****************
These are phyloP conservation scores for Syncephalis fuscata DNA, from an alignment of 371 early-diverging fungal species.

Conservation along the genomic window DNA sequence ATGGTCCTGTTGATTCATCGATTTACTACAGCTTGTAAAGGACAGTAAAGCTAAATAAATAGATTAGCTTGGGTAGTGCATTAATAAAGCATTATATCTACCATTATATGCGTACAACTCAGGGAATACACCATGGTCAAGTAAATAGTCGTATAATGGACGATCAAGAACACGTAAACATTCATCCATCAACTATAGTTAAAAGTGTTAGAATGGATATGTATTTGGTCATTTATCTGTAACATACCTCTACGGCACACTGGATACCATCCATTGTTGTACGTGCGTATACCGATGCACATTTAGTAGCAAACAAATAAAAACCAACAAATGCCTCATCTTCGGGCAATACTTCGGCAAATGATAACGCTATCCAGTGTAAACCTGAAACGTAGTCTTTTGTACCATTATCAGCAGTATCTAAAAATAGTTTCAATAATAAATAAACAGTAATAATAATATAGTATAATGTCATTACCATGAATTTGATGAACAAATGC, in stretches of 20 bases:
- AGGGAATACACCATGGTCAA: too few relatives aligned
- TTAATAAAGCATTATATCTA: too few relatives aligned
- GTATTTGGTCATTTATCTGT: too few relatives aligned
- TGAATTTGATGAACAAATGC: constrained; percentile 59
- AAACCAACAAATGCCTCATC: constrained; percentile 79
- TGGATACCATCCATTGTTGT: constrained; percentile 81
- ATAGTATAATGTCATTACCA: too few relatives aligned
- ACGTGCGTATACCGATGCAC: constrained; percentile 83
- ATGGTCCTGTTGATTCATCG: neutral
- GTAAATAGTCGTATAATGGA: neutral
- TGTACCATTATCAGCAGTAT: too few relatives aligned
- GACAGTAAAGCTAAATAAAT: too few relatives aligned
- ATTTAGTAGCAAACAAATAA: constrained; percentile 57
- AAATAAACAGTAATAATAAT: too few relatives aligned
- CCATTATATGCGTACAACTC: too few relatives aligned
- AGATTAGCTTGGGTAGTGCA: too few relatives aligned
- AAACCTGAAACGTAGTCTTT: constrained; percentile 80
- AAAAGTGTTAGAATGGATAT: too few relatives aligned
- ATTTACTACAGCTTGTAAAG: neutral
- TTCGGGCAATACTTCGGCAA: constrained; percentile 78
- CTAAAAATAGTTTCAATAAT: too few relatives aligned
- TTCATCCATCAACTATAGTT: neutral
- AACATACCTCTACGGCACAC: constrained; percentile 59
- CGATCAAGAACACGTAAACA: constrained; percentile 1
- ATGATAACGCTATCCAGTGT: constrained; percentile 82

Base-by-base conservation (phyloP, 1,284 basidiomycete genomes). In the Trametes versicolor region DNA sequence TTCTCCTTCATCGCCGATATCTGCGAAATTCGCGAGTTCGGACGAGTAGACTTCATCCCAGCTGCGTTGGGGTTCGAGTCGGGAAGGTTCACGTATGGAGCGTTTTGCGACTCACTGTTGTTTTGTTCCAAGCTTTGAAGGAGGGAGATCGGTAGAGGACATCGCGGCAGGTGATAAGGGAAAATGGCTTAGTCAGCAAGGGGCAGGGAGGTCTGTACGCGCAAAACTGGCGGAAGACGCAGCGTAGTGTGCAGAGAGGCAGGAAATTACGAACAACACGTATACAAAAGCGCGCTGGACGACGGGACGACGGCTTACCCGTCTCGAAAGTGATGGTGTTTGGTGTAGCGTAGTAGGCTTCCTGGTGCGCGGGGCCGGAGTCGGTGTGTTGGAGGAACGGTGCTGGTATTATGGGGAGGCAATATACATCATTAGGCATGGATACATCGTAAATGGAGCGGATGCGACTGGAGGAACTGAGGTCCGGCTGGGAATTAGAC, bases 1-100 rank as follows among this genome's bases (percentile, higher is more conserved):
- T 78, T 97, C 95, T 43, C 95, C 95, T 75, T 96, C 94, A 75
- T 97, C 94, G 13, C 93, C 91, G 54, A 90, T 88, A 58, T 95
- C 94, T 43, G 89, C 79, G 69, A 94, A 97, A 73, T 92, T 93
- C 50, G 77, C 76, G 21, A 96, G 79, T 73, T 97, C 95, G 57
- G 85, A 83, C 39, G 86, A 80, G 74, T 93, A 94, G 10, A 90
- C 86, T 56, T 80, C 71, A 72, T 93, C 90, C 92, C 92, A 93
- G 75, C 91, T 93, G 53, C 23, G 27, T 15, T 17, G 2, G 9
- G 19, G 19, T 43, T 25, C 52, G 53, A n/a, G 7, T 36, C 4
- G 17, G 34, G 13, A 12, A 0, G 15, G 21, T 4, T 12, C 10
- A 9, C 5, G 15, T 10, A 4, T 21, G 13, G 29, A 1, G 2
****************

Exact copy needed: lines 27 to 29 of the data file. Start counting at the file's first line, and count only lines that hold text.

- ATGATAACGCTATCCAGTGT: constrained; percentile 82

Base-by-base conservation (phyloP, 1,284 basidiomycete genomes). In the Trametes versicolor region DNA sequence TTCTCCTTCATCGCCGATATCTGCGAAATTCGCGAGTTCGGACGAGTAGACTTCATCCCAGCTGCGTTGGGGTTCGAGTCGGGAAGGTTCACGTATGGAGCGTTTTGCGACTCACTGTTGTTTTGTTCCAAGCTTTGAAGGAGGGAGATCGGTAGAGGACATCGCGGCAGGTGATAAGGGAAAATGGCTTAGTCAGCAAGGGGCAGGGAGGTCTGTACGCGCAAAACTGGCGGAAGACGCAGCGTAGTGTGCAGAGAGGCAGGAAATTACGAACAACACGTATACAAAAGCGCGCTGGACGACGGGACGACGGCTTACCCGTCTCGAAAGTGATGGTGTTTGGTGTAGCGTAGTAGGCTTCCTGGTGCGCGGGGCCGGAGTCGGTGTGTTGGAGGAACGGTGCTGGTATTATGGGGAGGCAATATACATCATTAGGCATGGATACATCGTAAATGGAGCGGATGCGACTGGAGGAACTGAGGTCCGGCTGGGAATTAGAC, bases 1-100 rank as follows among this genome's bases (percentile, higher is more conserved):
- T 78, T 97, C 95, T 43, C 95, C 95, T 75, T 96, C 94, A 75